Recently I have worked on quite a few seagull images. ‘The Seagulls’ is also the nickname of Brighton and Hove Albion Football Club – and I am a Brighton girl.
Life According to Seagulls
What is a Seagull?
When I started to research seagulls for this blog, the first thing I found is that actually there is no such thing as a ‘seagull’. Seagull is a name that is commonly used to describe a gull which is a member of the Laridae family. There is no species of gull which is actually called a seagull. Even the use of ‘sea’ is slightly misleading, as several species actually breed and nest inland. There are many different types of gull as you can see from this North American website which lists 22 species. The Royal Society for the Protection of Birds (RSPB) lists seven species of gull that can be found in the UK.
My blog focuses on images I have taken of gulls in the UK. And to keep things easy, and because we always use this word when we talk about them, I am going to refer to ‘seagull’ in this blog. The seagulls that appear most frequently in my images are Herring Gulls or Common Gulls.
Brighton and Hove Albion Football Club have the nickname ‘The Seagulls’. The club was founded as far back as 1901. They have legions of fans and now have their home stadium, the American Express Community Stadium in Falmer. Funnily enough Falmer Pond is where quite a few of my seagull images were taken. I posted some images of the football stadium to my online gallery recently.
Originally called ‘The Dolphins’, the football club name was changed to ‘The Seagulls’ after an exchange between fans at a pub (public house) in Brighton. Rival fans were shouting ‘Eagles, Eagles’ and the Brighton fans were shouting back ‘Seagulls, Seagulls’. The club has been known as The Seagulls ever since and in 1977 the club crest was changed to reflect the new name. You can read more about the history of the club here.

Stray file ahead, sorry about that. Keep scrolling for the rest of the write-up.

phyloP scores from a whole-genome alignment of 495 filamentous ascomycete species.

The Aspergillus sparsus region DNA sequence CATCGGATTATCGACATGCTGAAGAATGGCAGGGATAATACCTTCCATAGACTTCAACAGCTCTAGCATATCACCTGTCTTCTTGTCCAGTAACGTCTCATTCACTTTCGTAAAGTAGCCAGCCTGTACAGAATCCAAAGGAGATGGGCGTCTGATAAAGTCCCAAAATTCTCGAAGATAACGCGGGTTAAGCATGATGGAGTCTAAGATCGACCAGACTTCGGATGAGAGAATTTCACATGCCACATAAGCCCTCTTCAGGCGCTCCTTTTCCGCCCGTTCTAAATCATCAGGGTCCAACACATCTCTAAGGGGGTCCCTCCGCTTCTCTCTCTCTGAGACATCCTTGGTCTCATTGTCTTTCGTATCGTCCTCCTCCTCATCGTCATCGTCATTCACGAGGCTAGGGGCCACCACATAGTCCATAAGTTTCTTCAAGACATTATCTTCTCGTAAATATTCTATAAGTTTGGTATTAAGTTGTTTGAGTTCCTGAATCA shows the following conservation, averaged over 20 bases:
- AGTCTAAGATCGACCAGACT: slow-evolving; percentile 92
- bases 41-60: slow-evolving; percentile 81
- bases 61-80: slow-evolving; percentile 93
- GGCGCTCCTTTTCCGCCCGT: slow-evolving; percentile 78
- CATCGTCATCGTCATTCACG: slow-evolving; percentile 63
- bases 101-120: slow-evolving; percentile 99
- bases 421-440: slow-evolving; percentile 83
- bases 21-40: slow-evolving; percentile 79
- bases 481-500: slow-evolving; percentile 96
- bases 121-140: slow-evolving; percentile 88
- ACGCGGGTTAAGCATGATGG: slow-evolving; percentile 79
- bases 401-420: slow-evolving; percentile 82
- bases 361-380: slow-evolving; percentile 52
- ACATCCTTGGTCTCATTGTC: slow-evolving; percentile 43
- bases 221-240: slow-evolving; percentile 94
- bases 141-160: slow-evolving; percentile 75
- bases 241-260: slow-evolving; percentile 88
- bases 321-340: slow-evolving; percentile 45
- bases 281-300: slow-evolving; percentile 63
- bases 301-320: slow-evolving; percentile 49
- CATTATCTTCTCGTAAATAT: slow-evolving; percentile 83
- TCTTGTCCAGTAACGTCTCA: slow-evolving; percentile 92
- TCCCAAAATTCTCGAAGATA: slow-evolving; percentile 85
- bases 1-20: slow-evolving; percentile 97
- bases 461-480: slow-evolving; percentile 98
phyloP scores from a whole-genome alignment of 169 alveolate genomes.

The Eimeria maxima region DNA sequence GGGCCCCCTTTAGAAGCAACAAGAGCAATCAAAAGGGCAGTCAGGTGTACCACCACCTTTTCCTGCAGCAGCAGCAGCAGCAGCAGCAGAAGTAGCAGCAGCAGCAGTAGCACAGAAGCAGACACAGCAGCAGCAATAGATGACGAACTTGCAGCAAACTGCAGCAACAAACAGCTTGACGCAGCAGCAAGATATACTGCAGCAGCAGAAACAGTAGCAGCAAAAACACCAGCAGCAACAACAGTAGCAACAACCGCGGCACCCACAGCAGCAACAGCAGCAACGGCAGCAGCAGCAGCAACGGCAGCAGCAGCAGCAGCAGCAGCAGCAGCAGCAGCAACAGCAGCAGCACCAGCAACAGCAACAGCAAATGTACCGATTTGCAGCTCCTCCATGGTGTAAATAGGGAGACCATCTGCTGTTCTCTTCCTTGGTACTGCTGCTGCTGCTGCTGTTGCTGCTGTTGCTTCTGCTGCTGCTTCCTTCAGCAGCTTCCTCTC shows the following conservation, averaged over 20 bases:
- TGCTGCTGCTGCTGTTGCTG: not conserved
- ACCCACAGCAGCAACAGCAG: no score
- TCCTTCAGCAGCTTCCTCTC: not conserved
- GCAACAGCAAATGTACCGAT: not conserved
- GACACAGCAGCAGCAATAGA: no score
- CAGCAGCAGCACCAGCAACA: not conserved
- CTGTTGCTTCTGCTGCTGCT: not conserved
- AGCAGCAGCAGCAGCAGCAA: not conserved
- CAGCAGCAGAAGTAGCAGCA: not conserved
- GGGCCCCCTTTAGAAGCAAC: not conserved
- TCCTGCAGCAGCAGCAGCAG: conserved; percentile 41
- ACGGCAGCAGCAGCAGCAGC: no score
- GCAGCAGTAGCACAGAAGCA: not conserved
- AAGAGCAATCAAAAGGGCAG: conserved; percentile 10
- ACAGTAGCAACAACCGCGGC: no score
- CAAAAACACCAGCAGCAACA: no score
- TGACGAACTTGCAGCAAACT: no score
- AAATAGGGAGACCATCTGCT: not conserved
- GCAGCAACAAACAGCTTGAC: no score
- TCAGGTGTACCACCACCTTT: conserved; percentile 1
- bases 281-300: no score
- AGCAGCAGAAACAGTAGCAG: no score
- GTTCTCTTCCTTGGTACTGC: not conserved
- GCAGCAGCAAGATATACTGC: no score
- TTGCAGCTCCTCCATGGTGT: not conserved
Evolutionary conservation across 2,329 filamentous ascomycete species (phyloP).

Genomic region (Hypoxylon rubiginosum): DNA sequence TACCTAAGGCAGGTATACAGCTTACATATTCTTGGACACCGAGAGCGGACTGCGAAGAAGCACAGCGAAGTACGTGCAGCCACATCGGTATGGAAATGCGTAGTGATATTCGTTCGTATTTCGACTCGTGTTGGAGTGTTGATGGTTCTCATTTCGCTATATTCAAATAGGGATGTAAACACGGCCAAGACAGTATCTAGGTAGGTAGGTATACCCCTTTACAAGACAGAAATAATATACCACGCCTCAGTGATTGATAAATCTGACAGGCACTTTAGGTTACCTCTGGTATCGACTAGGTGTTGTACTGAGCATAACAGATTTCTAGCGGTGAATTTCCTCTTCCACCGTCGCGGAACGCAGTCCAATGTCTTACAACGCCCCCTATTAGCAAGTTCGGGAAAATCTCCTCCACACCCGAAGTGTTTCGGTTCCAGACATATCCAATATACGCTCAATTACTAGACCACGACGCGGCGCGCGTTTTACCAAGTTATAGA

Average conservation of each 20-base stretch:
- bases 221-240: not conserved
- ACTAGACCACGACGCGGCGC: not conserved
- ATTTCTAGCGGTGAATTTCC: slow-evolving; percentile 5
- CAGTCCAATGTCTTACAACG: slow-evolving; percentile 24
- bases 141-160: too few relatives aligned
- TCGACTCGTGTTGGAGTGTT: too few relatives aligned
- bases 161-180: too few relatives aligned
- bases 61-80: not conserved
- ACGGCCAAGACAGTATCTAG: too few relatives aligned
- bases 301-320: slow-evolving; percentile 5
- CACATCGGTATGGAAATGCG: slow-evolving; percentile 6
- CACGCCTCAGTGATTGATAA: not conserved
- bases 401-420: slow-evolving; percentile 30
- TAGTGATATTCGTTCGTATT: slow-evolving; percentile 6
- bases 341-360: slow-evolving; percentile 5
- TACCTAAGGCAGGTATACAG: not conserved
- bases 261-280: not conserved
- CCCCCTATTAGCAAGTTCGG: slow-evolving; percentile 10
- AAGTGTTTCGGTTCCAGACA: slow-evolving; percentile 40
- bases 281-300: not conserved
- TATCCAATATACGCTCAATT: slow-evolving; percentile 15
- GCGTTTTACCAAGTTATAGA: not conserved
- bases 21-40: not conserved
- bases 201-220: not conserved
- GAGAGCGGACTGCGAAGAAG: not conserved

Seagulls Are Protected In The UK But Can Be A Nuisance
In the UK, as explained by the RSPB:
All species of gull are protected under the Wildlife and Countryside Act 1981 and the Wildlife (Northern Ireland) Order 1985. This makes it illegal to intentionally or, in Scotland and Northern Ireland, recklessly injure or kill any gull or damage or destroy an active nest or its contents.
This is hard for many people to understand as in many places seagulls are seen as pests, particularly the Herring Gull.
There are reports of seagulls attacking people (protecting their nests), tearing open rubbish bags and distributing the contents everywhere. Even stealing food from people’s plates at seaside restaurants – and their fingers whilst they are trying to eat!
According to the RSPB, the main reason for the problems is people feeding seagulls. This means they look for food and become confident and aggressive. Some local Councils are getting over this by fining people who feed seagulls. For example, in early May 2017 East Devon District Council introduced £80 on the spot fines for people caught feeding them – and other councils may follow suit. The people feeding the seagulls have a different perspective of course. It is a much bigger picture than this in reality, with the issue of land fill tips and the need to ensure streets are clean and rubbish removed being factors in seagull behaviour.
Seagulls are Intelligent Birds
You might be surprised to know that seagulls are highly intelligent. They learn, remember and even pass on what they have learnt to others. For example, stamping their feet to imitate rain and fool earthworms into coming to the surface. According to One Kind Planet, they are also attentive and caring parents, mating for life. They teach their young to drop shelled molluscs onto rocks to break the shell. They have highly developed, complex communication systems.
Surprised? They are much more than the noisy pests they are sometimes made out to be. And they make great art subjects.
Before you go
My name is Dorothy Berry-Lound an artist and writer. You can find out more about my art and writing at https://dorothyberryloundart.com.
Thank you for reading!